Sunday, February 20, 2011

And we're off...

No trip is ever without it's hiccups and the first 24 hours provided exactly that for us.

1. It's good to know that a flight won't take off if there's luggage for a passenger, but no passenger. Though I wish they would have figured that out BEFORE we were in the queue on the tarmac. Getting out of the queue and returning to the gate meant that we were almost 2 hours late getting into London :(.

2. Arriving two hours late wouldn't have been that terrible, but it was just our luck that the needed tube line (Central) to our hotel was closed because of weekend tube repairs in preparation for the 2012 Summer Olympics. Which meant an extra long walk to our hotel dragging our suitcases.

3. Weekend Tube closures meant that Central Line and the Circle and District lines were closed. Who in their right mind closes those lines and the SAME time?


Our matchy carryons

Our original plan was to do Westminster Abbey and then head down to the Tower of London and St. Pauls before ending up in the westend to watch Les Miserables. It didn't go as planned--remember tube closures? In the end we did Westminster, the London Eye, and Les Miserables.

Westminster Abbey: The last time I took a tour of Westminster Abbey (2003), we had a tour guide named Chester, looked exactly like professor Snape, and liked to stroke things with his long fingers. Creepy! We may have been nicked named "Chester the Molester." We had a wonderful tour guide who's name was not Chester.




Parliament Square. For me, Parliament Square is such fascinating place--a hippie commune in the middle of London. During my three previous visits, it was filled with anti-war signage (there's still some left), this time it was mainly death to capitalism signs. I couldn't figure out what they wanted to establish instead of capitalism.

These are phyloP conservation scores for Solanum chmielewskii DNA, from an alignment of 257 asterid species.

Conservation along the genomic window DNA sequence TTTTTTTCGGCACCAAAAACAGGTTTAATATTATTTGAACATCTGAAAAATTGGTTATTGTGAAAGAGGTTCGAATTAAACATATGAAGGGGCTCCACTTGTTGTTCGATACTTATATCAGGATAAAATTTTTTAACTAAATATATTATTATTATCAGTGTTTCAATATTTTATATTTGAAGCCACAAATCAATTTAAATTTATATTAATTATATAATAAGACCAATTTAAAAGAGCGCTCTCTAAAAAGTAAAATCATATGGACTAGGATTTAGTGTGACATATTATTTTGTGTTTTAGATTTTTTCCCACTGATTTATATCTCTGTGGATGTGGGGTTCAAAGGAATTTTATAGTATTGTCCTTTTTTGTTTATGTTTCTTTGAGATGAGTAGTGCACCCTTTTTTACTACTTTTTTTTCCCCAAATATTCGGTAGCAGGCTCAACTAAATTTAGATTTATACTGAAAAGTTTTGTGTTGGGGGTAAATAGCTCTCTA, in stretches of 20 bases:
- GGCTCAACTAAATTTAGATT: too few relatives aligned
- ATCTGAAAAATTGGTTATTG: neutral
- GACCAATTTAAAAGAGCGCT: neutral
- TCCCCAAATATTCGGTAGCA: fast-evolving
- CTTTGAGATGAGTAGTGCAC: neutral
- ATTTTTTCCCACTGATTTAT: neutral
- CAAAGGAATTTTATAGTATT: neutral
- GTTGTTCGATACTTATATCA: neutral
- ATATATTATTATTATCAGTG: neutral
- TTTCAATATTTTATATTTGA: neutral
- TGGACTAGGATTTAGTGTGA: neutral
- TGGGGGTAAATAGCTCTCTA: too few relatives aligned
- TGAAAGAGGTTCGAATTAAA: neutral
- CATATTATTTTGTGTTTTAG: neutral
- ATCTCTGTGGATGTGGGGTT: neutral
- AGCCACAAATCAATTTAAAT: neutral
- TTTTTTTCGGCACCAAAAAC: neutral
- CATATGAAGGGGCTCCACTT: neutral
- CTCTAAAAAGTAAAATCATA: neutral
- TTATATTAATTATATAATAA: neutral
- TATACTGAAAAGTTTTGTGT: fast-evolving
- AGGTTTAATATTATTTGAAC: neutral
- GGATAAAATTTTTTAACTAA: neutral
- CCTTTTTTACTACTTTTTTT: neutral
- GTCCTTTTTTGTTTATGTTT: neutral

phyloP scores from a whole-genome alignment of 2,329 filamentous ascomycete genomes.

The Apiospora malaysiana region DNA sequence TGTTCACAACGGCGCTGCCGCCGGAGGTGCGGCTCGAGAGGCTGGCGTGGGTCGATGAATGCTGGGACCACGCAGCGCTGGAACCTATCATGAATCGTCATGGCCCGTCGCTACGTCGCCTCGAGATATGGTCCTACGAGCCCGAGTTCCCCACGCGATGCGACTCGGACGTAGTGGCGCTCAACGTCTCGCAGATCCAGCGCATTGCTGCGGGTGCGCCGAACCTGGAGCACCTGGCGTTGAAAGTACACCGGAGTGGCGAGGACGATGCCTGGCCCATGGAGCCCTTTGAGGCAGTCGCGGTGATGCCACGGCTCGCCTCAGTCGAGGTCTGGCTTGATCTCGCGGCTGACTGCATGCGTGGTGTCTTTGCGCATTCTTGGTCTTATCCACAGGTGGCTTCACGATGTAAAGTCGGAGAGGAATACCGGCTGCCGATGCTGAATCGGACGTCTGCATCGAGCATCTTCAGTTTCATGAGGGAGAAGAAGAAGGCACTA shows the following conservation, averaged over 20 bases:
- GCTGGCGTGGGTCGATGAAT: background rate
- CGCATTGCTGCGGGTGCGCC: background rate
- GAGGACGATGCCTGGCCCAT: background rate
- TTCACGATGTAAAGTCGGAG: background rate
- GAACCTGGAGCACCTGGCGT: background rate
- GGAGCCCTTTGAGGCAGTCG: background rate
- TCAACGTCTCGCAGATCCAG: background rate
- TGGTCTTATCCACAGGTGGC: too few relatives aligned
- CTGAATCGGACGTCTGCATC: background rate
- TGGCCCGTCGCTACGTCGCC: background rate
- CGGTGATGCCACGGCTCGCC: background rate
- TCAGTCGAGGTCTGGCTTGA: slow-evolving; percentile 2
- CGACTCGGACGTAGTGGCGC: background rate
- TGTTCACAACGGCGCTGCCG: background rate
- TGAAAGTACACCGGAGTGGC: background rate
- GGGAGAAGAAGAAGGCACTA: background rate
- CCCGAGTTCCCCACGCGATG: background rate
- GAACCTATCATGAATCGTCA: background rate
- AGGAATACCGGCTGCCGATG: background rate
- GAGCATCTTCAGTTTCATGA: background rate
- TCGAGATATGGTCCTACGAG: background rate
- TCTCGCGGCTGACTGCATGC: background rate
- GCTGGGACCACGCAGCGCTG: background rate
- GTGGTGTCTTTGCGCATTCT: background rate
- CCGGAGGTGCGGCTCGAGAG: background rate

Westminster Bridge: It's the oldest bridge in Central London and was finished in 1862. (Very Random fact)

View from Westminster Bridge looking South.

The view from Westminster Bridge looking north.

London Eye: The London Eye was constructed in 1999 and was originally called the Millennial Eye. It has 36 egg shaped carriages that hold 25 people a piece. It rotates 10 inches per second and takes 30 minutes to complete the entire rotation. It has a height of 443 feet and was the tallest ferris wheel in the world until 2006. By 2008, over 30 million people had ridden it. It also has some of the best views of London.



Towards the Southeast you can see St. Pauls and the Gherkin.





World Cup Fever: With England playing the United States in the first round of the world cup, my loyalties may have been split. Though, my favorite part was as we were eating our dinner a very drunk and excited man, came up to us and started signing one of the English football songs. He kept wanting us to join in and finally I said "We're American." To which he replied "that's too bad" and walked away.



At four in the afternoon, most of this crowd was already drunk.

Les Misearbles: I know that this is strange to say since it takes places in Paris, but Les Mis reminds me of London. I think it's because I grew up watching the 10th anniversary special at Royal Albert Hall and fell even deep in love with the play, the music, the building, and Michael Ball. So it was a must see during my study abroad and is always a wonderful one to see again. The cast did a wonderful job, and even with our jet lag Emily and I managed to stay away for most of it.